The protein industry has boomed in the last few years with things like protein shakes, muscle milks, protein bars and energy gels are now readily available.
Whereas, these sorts of things in past times were seen to be solely used by bodybuilders and Olympic athletes, they are now an everyday part of UK gym goers’ routines, much like juice cleanses in the UK have become much more mainstream too.
Protein powder especially is a popular nutritional supplement. All in all, protein is an essential macronutrient that helps with building muscle, repairing tissue and making enzymes and hormones. The use of protein powder may also aid weight loss and help to tone muscles.
A recent study has found that as many as one in four Brits, that equates to 24 per cent, have consumed a (sports) protein nutrition product in the last 3 months. These statics stretches to 42 per cent for men aged 16-24 years of age.
Therefore, it is clear to see that with such a surge in the popularity, there has been a massive rise in the demand for protein products. On average, UK consumers spent £66 million on sports nutrition food and drink products back in 2015. This is up 27 per cent from 2013 where the sales stood at £52 million.
It is also very clear that these products are not just added extras for people, but are now store cupboard staples. Almost half of consumers (47 per cent) who use protein-based products for fitness say that they are not part of their everyday diet, with many consumers preferring to get their protein from food sources such as meat, poultry and dairy (source: Straw Spreader).
It is young consumers and high-earners are the key demographic for these products; in fact, over two in five UK consumers aged 16 to 24 (42 per cent) have consumed protein products in the past three months.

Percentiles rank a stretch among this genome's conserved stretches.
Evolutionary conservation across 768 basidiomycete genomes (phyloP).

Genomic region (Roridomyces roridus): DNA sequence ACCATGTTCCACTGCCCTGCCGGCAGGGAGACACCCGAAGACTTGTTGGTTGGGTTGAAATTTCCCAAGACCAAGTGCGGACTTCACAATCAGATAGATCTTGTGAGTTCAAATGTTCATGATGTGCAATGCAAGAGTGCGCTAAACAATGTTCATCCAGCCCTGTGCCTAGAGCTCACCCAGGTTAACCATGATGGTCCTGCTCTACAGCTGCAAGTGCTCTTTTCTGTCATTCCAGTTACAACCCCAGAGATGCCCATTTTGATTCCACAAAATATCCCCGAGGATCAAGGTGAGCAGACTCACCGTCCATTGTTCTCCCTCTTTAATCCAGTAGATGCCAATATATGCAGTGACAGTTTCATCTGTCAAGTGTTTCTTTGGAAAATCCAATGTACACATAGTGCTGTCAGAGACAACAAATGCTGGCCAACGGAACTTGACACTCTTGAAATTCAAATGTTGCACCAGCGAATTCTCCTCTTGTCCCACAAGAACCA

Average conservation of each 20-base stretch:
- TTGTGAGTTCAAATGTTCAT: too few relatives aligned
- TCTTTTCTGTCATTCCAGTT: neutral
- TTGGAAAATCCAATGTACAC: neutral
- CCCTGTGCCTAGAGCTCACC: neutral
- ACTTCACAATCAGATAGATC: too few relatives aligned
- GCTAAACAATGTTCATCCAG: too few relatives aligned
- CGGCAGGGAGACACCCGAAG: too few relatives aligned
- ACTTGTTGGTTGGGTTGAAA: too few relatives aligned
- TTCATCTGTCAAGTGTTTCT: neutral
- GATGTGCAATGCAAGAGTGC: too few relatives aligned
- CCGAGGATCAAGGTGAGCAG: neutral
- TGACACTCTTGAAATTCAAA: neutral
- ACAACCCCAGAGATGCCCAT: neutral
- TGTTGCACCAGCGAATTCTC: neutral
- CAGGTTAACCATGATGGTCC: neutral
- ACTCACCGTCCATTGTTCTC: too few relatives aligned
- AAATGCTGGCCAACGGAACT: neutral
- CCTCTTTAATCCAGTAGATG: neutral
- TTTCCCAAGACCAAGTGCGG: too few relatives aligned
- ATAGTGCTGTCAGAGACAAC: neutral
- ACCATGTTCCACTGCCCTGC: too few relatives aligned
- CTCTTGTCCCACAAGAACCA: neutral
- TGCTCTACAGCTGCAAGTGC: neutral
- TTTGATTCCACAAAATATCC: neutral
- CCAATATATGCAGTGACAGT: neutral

Furthermore, three in 10 (31 per cent) of those who hold a house-hold income of over £50,000. These particular groups are also the most likely to be keen exercisers. 50 per cent of British people say they exercise for 30 minutes more than once a week, which rises to 64 per cent of UK consumers aged 16 to 24 and 63 per cent of those with a household income of over £50,000.
Top Sports Nutrition Products are Protein Based
In today’s usage, the top sports nutrition products favoured by Brits are, in fact, protein based. Over the past three months, around one in ten (9 per cent) of British people have eaten protein bars and also another 9 per cent said that they used protein powders.
However, it is not just sports nutrition products which are bulking up the UK’s diets with protein. According to statistics found by the Mintel Global New Products Database (GNPD), the number of food products launched in the UK featuring a high-protein claim rose by a whopping 97 per cent between the years 2014 and 2015 and an enormous 498 per cent between 2010 and 2015.
Outside of the realms of just sports nutrition products, 25 per cent of Brits have consumed high-protein food and drink in the last three months, rising to 35 per cent when you consider people who exercise at least once a week.
Many consumers are in agreement in terms of the benefits of these products, over one third, equating to 36 per cent, of adults believe there are at least three separate advantages to eating or drinking high protein products.
Why are people using protein products?
There are actually a number of reasons as to why protein products are so beneficial and why people choose to use them. The leading factors among those who do regularly use high-protein products is to make sure that they are getting enough protein in their diet – this is around 41 per cent of people asked.
A further 37 per cent said the main reason they used protein products was to just generally support a healthy lifestyle. 36 per cent claiming that they are using it to keep fuller for longer. What is more, a quarter (25 per cent) of consumers who do use these products say that they do so to lose or maintain their weight.
Whilst consumers who claim that they do see no benefit when using high protein products remain in the minority at just 29 per cent, it deems that not all consumers agree on the power of protein. Over one third (37 per cent) of Brits have said that the current fascination in our society with protein diets are just a fad.